Wednesday, April 26, 2017

Optimism is Rational


Monday, April 24, 2017

It's Not Socialism, It's Authoritarianism!

"Mother of all Marches," Caracas, Venezuela April 19, 2017




The other day I was chatting with an acquaintance on facebook about Venezuela -- and if you aren't following it, shame on you -- and they were angry with a headline that blamed "socialism" for the woe. He angrily exclaimed, "It's not socialism, it's authoritarianism."

That led to a fruitless semantic debate about one of the most slippery words in political discourse: socialism. Folks on the left and right simply could not communicate, because they couldn't agree on semantics.

Socialism means, in just about everyone's vernacular, that the state somehow "socializes" land, labor, or capital....or, collectively owns or controls, in any or all of those areas. There are only three main ways to do this: voluntarily, democratically, or autocratically.


Voluntary socialism is libertarianism. An excellent example of voluntary socialism is a group like the Freemasons. The collective owns and controls the assets, everyone is a member voluntarily, and you can leave if you choose by simply declaring it so. It's run democratically, but entry and exit is voluntary.

Democratic socialism, which barely exists in reality, is where you have a democratic society, and a socialist economy. It's a theoretical thing at best, and usually ends up being social democracy. That's like Bernie.
Social democracy, which many people mean when they use the word socialism, is not socialism at all -- it is capitalism with a safety net. Not socialism, but people in America call it that. In fact, when Bernie Sanders referred to Denmark as an example of the type of country that he, a democratic socialist, liked, Danish Prime Minister Lars Lokke Rasmussen disagreed: "I would like to make one thing clear. Denmark is far from a socialist planned economy. Denmark is a market economy." We are talking about a "mixed economy," a mix of the free market and "socialism," or "economic interventionism," or "economic authoritarianism." All of those terms work for what is happening.

Then there is state capitalism, which is even more "socialized" than social democracy, which is everything from China, Germany, and Brazil, to a few other smaller countries...that's the mixed economy, where the state runs a heavy-handed "industrial policy." Now, to the socialist, these are "not socialism." Well, they are if it goes well. If not, it's not socialism, it's authoritarianism.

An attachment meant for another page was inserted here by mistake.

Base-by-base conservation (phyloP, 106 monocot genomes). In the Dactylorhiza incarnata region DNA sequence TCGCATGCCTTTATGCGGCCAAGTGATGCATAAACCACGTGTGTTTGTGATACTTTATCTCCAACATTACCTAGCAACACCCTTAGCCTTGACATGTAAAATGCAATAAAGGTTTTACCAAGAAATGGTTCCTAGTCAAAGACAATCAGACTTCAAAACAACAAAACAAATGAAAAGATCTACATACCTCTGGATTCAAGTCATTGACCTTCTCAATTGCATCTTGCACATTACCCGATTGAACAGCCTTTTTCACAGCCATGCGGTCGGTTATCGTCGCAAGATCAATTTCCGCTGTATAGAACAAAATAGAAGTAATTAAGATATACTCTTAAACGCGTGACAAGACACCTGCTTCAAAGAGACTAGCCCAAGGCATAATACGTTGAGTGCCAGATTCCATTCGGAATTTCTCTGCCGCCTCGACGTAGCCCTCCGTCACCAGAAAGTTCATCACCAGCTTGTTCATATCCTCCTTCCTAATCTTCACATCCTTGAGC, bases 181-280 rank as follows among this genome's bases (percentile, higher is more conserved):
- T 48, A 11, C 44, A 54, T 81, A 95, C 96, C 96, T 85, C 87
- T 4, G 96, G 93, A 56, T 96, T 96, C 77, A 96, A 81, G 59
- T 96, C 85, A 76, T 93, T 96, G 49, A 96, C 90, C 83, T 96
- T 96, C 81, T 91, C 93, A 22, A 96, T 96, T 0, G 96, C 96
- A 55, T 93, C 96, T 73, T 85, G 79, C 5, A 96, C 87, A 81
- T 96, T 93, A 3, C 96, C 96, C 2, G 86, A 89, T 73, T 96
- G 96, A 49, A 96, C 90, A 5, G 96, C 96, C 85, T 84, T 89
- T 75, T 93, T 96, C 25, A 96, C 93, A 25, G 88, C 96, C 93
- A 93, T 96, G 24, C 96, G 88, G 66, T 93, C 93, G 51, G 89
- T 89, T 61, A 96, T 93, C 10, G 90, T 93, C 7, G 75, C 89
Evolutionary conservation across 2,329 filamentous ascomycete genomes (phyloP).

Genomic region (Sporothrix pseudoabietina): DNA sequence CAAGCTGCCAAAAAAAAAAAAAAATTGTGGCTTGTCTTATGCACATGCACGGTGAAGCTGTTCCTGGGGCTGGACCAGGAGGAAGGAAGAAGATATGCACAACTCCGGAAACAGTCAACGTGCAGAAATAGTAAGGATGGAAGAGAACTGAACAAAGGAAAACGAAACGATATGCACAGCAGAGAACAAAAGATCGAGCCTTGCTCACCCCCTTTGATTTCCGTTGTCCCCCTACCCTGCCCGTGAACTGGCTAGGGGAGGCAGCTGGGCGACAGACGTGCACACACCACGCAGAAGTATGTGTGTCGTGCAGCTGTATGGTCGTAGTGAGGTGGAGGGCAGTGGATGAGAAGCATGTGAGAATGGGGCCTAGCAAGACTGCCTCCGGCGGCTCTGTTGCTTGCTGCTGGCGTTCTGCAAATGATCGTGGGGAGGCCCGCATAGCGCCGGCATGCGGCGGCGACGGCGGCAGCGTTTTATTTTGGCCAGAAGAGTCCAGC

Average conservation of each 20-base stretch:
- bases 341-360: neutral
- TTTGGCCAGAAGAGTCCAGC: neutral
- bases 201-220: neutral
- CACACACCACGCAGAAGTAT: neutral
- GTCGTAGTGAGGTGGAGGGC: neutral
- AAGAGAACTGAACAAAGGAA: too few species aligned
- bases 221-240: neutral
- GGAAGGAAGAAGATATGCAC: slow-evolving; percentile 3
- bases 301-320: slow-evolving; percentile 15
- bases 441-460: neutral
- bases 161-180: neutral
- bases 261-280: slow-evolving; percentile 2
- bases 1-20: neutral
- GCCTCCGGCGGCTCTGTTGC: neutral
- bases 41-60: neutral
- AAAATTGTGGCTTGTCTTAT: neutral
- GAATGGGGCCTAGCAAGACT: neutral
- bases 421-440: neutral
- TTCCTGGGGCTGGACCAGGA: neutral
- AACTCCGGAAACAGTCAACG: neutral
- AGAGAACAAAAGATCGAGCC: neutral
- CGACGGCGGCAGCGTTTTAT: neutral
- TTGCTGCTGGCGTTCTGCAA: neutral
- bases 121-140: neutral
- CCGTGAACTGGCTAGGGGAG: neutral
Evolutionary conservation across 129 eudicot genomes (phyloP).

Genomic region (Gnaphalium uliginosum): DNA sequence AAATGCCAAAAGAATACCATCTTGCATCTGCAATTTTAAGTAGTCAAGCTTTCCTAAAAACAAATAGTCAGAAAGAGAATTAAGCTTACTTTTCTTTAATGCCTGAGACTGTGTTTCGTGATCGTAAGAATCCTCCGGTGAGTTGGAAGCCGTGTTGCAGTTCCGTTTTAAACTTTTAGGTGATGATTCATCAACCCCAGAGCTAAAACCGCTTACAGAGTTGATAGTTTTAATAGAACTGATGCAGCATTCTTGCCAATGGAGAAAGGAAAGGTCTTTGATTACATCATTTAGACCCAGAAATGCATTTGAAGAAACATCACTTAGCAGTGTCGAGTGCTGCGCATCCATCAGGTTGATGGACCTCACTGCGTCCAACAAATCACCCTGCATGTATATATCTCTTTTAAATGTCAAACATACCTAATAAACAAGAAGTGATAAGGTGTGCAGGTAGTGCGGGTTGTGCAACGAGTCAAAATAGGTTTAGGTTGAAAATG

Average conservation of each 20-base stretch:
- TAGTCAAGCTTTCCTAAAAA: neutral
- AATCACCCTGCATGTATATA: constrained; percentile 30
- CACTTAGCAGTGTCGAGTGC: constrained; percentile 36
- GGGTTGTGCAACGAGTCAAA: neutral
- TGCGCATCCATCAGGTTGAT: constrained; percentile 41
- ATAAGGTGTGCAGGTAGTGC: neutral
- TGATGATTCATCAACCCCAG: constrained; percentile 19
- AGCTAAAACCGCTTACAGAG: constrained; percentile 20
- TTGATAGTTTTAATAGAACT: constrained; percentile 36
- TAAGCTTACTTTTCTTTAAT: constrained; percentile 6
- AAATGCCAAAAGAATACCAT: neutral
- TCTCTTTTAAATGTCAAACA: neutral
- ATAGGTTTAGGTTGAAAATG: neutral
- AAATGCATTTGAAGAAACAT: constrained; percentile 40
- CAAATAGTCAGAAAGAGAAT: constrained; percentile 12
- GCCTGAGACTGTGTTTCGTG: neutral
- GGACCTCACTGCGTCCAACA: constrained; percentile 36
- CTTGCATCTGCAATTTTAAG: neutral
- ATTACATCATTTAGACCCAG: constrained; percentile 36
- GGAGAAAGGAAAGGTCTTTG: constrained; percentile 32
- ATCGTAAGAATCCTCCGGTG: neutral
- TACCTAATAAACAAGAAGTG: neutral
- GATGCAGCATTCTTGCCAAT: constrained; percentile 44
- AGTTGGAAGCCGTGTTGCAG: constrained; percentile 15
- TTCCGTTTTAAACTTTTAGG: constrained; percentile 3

Now, every one of those words is slippery, confusing, and used differently by the people who use them.

The left usually uses them broadly one way, the right, another. Libertarians might use either way.

However, whenever we are discussing socialism in the news, we generally mean economic authoritarianism in one manner or another. We are not talking about some theoretical socialism that is either capitalism, or something that has never existed.

Either way, I seriously think we need to just start listening to what the person means more than the word they use....the point is, maybe we should exercise charity when we see these words, and really pay better attention.

Basically, I think making the claim that your definition is the only one is false, and making the claim that yours is the best one requires an essay and citations.

Semantics. The only way to win is not to play. Or at least, maybe forget about winning, and play to understand.

Thursday, April 20, 2017

Libertarians Want What Progressives and Liberals Say They Want

(President Gary Johnson and Vice President Bernie Sanders of Earth JW-42017)



When I look at what people actually say and do, the mainstream left, from Bernie to Obama to Hillary, claim to want to make America more like Sweden and Denmark. Both of those countries are more libertarian than the USA by the numbers. If they want Sweden or Denmark, that's not socialism, that's regulated capitalism with a safety net, and more personal freedom than the USA, with higher taxes and a bigger/more comprehensive safety net.


Most conservatives never say what they want, since it's in Cloud Cuckooland of the past or future, but they seem to want Singapore. Free economy with a police state to "win the war on drugs/terror/etc." Or Russia. Russia's right wing, authoritarian federalism....new conservatives seem to like that.

In practical matters, we have a lot in common with liberals. We both want to move society in the same general direction: more liberty overall.
In ideological matters, we THINK we have more in common with conservatives, but I'd say that was a marriage of convenience largely due to the Cold War, and we created a narrative that worked.

If we set aside utopian dreams and ideological rigidity, imagine what we can do. For now, we want the same basic thing: a society with more economic and personal freedom. We can work together to make that happen, and create more liberty, opportunity, and abundance.



Reference: https://www.cato.org/human-freedom-index

Wednesday, April 19, 2017

What About The Roads?





What about the roads?